Sean Murphy
Editor
Compliance Training Insights Blog

A Medical Device Issue of Dear Connie, the Compliance Training Specialist!

Welcome to “Dear Connie, the Compliance Training Specialist,” where we answer questions about a panoply of compliance training topics and present solutions for strengthening your compliance culture and reducing risk.

This week: Clearing the Confusion of Medical Device Codes

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Dear Connie,

I am a new compliance training manager for a growth-oriented medical device company near Boston, Massachusetts. I always look forward to your tips on training for the life sciences compliance industry in general, but in this case, my question is specific to the medical device space.

My company is growing rapidly overseas and I don’t have a good handle on the details of all the codes that govern our industry. I have created my own spreadsheet with what I think I need to know for each, but I sure would welcome a more official resource for comparison. As I start the process of analyzing my curriculum, how do I know I am targeting the right employees and third-party vendors with the right code training?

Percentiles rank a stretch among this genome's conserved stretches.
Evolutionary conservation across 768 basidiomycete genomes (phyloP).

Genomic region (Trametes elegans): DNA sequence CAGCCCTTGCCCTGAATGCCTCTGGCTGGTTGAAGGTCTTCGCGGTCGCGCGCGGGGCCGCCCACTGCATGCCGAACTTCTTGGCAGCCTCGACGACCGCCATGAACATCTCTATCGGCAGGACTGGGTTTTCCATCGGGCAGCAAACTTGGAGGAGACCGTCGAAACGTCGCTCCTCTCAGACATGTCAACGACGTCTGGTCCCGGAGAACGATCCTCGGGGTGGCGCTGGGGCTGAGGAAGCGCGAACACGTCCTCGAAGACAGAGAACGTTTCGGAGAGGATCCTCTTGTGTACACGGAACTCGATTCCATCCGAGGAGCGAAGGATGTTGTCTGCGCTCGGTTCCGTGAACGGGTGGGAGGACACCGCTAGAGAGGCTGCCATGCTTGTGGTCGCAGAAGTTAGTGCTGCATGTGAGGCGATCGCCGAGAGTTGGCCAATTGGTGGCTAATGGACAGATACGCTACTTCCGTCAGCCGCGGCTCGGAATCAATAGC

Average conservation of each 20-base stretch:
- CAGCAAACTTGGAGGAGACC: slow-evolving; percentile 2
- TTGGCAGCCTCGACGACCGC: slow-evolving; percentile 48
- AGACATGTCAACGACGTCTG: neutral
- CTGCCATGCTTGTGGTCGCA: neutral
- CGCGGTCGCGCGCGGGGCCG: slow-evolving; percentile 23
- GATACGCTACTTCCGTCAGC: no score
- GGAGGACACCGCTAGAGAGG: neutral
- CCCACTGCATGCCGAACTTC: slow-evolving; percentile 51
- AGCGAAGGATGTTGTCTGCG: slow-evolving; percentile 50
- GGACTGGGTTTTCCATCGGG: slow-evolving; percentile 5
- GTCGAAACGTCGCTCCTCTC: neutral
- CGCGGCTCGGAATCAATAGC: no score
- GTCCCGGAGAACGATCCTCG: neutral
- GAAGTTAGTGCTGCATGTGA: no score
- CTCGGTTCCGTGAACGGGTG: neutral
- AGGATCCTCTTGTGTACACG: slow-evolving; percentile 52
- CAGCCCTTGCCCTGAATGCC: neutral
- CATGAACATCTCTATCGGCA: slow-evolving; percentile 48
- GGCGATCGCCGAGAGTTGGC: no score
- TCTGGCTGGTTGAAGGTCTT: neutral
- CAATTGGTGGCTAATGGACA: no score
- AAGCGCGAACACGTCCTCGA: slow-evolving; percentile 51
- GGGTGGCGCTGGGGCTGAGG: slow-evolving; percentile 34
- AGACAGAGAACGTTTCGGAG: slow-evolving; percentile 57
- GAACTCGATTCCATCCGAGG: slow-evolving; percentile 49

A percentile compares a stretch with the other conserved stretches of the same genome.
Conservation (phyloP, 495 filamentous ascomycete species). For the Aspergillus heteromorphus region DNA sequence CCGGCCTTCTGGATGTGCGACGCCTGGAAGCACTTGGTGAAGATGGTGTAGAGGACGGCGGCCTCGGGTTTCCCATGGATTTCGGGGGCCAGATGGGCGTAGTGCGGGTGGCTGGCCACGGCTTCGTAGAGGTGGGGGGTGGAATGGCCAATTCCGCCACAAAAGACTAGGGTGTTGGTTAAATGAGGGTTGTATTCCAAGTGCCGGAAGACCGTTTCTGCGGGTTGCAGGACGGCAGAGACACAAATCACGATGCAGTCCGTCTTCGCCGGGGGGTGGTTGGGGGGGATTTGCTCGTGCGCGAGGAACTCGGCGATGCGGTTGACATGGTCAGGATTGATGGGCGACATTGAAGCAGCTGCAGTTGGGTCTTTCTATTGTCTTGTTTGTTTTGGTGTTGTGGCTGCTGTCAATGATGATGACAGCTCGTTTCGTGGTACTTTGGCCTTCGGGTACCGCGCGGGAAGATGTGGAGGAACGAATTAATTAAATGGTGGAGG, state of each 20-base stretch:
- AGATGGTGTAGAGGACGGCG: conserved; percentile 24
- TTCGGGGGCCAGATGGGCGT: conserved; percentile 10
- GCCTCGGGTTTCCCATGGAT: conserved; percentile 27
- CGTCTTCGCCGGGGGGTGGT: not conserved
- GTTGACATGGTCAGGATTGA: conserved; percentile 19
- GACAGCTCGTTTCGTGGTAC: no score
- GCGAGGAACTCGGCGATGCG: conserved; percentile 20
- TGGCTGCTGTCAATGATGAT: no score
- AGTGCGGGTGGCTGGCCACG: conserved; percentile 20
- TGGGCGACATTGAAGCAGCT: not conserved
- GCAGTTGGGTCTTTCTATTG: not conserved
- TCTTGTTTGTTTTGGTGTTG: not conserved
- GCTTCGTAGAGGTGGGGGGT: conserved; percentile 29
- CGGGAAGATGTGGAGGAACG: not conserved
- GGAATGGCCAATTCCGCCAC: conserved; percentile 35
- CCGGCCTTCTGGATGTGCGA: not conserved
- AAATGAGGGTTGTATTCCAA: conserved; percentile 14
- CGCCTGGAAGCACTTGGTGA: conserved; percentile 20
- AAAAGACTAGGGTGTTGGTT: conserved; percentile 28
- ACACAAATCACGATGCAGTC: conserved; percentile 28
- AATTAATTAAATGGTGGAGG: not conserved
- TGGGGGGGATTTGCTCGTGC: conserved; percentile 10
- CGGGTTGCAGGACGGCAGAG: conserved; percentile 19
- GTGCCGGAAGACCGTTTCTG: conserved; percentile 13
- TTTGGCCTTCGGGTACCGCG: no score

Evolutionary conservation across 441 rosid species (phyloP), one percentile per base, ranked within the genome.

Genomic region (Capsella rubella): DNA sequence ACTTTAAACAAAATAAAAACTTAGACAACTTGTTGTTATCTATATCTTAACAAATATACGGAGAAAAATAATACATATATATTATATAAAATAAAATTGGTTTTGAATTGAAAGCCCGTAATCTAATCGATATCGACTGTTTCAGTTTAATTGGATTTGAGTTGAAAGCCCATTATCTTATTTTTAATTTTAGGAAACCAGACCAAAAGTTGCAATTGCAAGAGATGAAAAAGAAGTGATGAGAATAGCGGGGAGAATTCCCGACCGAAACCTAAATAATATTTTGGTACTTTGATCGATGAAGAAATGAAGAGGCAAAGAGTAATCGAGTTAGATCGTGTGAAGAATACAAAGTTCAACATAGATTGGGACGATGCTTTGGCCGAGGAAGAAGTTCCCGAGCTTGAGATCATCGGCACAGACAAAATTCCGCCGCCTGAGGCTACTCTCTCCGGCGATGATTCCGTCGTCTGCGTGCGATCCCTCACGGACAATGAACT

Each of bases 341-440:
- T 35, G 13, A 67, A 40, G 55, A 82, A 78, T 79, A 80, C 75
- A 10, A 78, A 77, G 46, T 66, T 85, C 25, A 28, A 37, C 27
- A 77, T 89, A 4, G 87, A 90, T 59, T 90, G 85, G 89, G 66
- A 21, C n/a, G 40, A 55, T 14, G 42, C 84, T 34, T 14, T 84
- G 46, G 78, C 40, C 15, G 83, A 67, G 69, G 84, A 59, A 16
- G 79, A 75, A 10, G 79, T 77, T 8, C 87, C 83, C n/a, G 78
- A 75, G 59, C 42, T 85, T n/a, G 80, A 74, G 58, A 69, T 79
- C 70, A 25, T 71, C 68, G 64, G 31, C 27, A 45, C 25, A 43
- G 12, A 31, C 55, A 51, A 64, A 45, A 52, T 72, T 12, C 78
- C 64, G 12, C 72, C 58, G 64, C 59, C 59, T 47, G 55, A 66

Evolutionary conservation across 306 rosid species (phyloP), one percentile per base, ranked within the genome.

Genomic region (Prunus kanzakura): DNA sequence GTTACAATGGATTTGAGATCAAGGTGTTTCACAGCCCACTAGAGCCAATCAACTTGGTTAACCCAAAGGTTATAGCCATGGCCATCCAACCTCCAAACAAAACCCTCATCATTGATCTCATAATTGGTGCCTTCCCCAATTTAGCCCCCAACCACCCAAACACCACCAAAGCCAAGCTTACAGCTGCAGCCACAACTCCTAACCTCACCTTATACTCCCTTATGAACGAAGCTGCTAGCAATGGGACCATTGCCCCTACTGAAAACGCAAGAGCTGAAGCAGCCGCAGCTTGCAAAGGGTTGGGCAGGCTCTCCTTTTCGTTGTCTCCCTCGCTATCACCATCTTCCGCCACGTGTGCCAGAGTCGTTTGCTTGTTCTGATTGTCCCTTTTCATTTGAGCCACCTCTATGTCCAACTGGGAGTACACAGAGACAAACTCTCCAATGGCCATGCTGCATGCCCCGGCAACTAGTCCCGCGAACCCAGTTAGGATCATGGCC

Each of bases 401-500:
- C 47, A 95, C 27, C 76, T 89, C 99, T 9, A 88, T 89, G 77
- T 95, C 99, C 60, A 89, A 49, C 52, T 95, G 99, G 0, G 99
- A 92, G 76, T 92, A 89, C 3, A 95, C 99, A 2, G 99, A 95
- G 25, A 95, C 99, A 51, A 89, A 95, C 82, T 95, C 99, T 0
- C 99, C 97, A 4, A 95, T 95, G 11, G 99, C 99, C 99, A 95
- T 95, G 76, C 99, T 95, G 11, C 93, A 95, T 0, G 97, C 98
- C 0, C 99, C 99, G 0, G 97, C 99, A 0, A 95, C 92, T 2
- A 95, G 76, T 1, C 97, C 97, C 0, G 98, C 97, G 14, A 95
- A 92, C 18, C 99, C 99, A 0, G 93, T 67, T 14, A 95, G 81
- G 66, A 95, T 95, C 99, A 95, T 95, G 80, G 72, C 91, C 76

Can you help me sleep better, Connie?

Quizzical in Quincy

Dear Quizzical,

I feel your pain and your sleeplessness. The proliferation of medical device codes around the world can be confusing for those of us trying to manage risk. In addition to the AdvaMed Code, you need to be aware of the AdvaMed Code of Ethics on Interactions with Health Care Professionals in China, the MedTech Europe Code of Ethical Business Practice, and the APCMed Code of Ethical Conduct for Interactions with Health Care Professionals…whew that’s a mouthful and a training plateful.